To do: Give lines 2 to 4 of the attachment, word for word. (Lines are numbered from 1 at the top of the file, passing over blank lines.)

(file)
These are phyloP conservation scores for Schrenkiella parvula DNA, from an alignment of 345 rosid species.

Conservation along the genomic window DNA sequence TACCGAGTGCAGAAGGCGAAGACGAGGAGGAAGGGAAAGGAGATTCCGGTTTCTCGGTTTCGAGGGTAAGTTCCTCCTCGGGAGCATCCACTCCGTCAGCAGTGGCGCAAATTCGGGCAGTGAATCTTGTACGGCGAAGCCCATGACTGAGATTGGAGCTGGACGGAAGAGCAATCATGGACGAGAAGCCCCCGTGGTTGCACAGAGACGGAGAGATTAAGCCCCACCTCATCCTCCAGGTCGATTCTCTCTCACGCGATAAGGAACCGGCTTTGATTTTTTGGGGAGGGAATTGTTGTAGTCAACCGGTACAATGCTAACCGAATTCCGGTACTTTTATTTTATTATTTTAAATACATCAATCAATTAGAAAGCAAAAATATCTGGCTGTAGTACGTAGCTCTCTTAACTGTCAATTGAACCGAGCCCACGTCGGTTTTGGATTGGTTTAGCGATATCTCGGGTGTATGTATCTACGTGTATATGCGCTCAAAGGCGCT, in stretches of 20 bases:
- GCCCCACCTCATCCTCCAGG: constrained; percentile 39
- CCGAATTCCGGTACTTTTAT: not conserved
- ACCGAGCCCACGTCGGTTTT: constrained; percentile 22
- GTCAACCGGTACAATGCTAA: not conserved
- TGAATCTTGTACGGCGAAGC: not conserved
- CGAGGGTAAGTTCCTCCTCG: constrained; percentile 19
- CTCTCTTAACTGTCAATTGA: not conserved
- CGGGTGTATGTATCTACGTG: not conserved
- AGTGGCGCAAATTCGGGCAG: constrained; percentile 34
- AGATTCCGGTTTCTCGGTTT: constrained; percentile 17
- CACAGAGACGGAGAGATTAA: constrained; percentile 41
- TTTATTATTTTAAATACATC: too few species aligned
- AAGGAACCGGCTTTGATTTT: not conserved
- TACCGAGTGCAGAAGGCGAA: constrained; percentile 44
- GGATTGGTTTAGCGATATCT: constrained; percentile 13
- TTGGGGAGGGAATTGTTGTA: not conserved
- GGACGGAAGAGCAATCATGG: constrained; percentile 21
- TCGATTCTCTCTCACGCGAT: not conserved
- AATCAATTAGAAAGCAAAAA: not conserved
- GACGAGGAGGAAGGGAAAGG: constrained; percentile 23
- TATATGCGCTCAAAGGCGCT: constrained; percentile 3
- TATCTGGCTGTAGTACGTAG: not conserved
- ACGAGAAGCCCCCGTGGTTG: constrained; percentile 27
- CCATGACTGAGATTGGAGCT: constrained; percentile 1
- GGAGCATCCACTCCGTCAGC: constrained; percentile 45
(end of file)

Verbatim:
Conservation along the genomic window DNA sequence TACCGAGTGCAGAAGGCGAAGACGAGGAGGAAGGGAAAGGAGATTCCGGTTTCTCGGTTTCGAGGGTAAGTTCCTCCTCGGGAGCATCCACTCCGTCAGCAGTGGCGCAAATTCGGGCAGTGAATCTTGTACGGCGAAGCCCATGACTGAGATTGGAGCTGGACGGAAGAGCAATCATGGACGAGAAGCCCCCGTGGTTGCACAGAGACGGAGAGATTAAGCCCCACCTCATCCTCCAGGTCGATTCTCTCTCACGCGATAAGGAACCGGCTTTGATTTTTTGGGGAGGGAATTGTTGTAGTCAACCGGTACAATGCTAACCGAATTCCGGTACTTTTATTTTATTATTTTAAATACATCAATCAATTAGAAAGCAAAAATATCTGGCTGTAGTACGTAGCTCTCTTAACTGTCAATTGAACCGAGCCCACGTCGGTTTTGGATTGGTTTAGCGATATCTCGGGTGTATGTATCTACGTGTATATGCGCTCAAAGGCGCT, in stretches of 20 bases:
- GCCCCACCTCATCCTCCAGG: constrained; percentile 39
- CCGAATTCCGGTACTTTTAT: not conserved